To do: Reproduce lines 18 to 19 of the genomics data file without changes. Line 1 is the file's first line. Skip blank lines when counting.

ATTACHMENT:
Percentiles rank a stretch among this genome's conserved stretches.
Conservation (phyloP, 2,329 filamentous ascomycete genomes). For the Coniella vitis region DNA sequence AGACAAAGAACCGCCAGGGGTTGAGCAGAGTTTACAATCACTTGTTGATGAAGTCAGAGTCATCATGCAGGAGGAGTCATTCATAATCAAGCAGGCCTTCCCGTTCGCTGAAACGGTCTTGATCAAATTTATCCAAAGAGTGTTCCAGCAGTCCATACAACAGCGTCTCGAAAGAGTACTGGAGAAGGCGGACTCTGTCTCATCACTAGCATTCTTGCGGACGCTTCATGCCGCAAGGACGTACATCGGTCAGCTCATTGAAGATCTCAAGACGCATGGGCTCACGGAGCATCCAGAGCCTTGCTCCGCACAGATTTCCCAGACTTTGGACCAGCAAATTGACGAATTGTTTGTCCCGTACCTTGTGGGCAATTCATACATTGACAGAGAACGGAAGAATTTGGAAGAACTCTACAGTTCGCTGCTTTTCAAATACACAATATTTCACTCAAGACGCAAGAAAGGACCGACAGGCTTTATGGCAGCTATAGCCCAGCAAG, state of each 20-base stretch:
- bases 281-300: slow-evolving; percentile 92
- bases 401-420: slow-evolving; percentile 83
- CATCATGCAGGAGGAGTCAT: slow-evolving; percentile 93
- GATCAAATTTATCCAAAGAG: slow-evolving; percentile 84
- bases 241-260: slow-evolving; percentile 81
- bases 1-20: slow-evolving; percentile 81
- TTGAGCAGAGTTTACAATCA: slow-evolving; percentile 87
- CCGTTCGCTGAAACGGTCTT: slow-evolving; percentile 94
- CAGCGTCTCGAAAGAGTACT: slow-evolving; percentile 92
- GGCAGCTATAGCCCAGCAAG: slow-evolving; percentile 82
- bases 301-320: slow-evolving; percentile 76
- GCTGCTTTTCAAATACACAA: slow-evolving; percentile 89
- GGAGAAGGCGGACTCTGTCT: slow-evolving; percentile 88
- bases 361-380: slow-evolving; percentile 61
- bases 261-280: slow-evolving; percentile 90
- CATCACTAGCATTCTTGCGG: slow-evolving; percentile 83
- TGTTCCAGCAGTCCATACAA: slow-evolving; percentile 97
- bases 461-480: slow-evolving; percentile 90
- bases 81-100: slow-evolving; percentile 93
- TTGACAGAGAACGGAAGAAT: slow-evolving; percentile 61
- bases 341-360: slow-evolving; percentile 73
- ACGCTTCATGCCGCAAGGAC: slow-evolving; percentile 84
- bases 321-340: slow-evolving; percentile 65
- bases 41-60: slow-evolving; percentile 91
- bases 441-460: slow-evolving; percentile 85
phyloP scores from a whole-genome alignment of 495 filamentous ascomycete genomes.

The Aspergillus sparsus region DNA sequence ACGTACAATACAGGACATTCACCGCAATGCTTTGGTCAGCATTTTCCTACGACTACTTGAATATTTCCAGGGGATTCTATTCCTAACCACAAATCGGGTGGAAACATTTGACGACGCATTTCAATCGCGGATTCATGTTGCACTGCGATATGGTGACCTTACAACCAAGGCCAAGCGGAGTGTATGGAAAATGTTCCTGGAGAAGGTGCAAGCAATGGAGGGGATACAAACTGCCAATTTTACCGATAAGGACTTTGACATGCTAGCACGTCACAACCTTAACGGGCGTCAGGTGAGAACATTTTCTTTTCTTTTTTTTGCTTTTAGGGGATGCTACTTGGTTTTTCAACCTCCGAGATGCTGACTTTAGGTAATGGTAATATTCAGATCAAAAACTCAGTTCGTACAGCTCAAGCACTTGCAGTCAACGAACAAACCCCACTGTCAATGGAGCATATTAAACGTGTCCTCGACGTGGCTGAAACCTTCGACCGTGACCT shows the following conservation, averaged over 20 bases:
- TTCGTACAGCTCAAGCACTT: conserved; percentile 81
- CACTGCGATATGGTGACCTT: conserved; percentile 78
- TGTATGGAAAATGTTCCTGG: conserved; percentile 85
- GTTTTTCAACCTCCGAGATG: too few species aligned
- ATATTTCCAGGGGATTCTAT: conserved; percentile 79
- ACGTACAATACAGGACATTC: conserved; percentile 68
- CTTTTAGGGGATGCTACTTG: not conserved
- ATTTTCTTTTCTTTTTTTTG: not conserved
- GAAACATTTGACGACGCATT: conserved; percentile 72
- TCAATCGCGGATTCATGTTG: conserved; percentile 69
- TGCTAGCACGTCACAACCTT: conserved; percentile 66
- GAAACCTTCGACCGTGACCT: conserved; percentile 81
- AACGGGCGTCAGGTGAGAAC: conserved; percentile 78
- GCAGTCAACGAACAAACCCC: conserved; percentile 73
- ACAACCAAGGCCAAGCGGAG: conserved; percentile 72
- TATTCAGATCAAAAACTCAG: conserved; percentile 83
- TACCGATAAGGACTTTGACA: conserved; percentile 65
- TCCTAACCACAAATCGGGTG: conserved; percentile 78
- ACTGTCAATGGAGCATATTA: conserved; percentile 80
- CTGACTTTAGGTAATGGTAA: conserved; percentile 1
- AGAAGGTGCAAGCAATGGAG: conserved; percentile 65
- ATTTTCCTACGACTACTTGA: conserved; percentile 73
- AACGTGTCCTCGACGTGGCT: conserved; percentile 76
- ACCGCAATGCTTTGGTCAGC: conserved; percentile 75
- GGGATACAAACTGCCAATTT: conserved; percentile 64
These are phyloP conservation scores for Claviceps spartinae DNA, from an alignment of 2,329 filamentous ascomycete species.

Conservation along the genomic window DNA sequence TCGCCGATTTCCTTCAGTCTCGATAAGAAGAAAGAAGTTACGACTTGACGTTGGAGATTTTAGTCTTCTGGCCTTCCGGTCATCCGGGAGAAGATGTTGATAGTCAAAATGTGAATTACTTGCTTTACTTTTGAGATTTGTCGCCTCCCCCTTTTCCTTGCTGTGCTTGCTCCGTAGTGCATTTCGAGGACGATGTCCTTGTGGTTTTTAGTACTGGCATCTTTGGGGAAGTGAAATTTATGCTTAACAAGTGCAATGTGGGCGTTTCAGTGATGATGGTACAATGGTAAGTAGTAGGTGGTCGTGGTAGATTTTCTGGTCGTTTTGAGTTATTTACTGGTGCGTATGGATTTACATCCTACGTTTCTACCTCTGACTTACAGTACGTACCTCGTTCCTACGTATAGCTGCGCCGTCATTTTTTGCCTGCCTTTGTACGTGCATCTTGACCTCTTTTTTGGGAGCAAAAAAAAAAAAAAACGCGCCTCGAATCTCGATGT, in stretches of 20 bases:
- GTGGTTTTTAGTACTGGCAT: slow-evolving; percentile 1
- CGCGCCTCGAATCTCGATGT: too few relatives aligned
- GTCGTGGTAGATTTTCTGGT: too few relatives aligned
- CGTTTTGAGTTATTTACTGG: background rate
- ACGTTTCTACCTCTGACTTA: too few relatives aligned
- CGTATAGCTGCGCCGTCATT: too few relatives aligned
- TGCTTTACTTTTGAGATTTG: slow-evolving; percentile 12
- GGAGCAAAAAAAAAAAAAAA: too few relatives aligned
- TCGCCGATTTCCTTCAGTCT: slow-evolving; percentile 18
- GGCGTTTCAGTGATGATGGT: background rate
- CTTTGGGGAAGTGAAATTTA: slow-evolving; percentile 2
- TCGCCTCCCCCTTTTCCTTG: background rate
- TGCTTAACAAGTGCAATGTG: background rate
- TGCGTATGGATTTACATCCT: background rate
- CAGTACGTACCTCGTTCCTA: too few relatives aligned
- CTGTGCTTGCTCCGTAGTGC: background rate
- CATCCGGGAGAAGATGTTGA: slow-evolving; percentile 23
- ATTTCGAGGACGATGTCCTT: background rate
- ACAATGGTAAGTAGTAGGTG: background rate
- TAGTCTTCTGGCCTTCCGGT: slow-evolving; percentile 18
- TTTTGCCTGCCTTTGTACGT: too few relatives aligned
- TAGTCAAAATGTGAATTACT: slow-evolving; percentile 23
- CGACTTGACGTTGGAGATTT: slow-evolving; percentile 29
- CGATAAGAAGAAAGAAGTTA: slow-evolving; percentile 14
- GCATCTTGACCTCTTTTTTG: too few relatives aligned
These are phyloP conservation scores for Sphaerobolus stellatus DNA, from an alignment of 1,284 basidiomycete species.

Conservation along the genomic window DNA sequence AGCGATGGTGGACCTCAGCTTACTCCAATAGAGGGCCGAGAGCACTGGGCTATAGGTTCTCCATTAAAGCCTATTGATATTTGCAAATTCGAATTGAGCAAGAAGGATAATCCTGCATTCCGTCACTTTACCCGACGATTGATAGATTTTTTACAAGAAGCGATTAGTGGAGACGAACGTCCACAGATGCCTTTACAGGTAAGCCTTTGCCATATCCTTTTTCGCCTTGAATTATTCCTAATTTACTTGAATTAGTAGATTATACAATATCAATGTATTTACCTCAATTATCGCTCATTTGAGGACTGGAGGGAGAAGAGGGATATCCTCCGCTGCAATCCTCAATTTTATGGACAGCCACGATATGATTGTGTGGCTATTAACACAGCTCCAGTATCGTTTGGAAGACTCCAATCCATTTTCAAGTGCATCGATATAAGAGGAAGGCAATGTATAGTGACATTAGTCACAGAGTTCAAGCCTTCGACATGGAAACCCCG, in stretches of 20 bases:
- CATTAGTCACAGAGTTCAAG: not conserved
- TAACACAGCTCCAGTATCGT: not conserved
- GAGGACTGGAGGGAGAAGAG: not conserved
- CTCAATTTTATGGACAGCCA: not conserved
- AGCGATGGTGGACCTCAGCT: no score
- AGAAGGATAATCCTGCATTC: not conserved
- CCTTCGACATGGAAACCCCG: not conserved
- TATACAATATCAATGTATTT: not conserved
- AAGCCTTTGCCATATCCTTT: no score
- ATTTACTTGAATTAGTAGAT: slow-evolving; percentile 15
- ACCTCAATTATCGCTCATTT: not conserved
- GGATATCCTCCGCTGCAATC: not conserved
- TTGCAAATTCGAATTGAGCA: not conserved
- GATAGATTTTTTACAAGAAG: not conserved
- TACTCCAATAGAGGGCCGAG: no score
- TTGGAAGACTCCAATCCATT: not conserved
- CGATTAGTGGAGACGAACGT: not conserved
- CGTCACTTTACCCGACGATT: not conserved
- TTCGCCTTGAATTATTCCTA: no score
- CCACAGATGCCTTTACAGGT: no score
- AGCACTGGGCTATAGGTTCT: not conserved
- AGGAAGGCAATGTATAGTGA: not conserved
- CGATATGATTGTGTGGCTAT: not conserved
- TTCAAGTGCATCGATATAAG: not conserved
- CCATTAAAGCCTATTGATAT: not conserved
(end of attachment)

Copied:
- CATCACTAGCATTCTTGCGG: slow-evolving; percentile 83
- TGTTCCAGCAGTCCATACAA: slow-evolving; percentile 97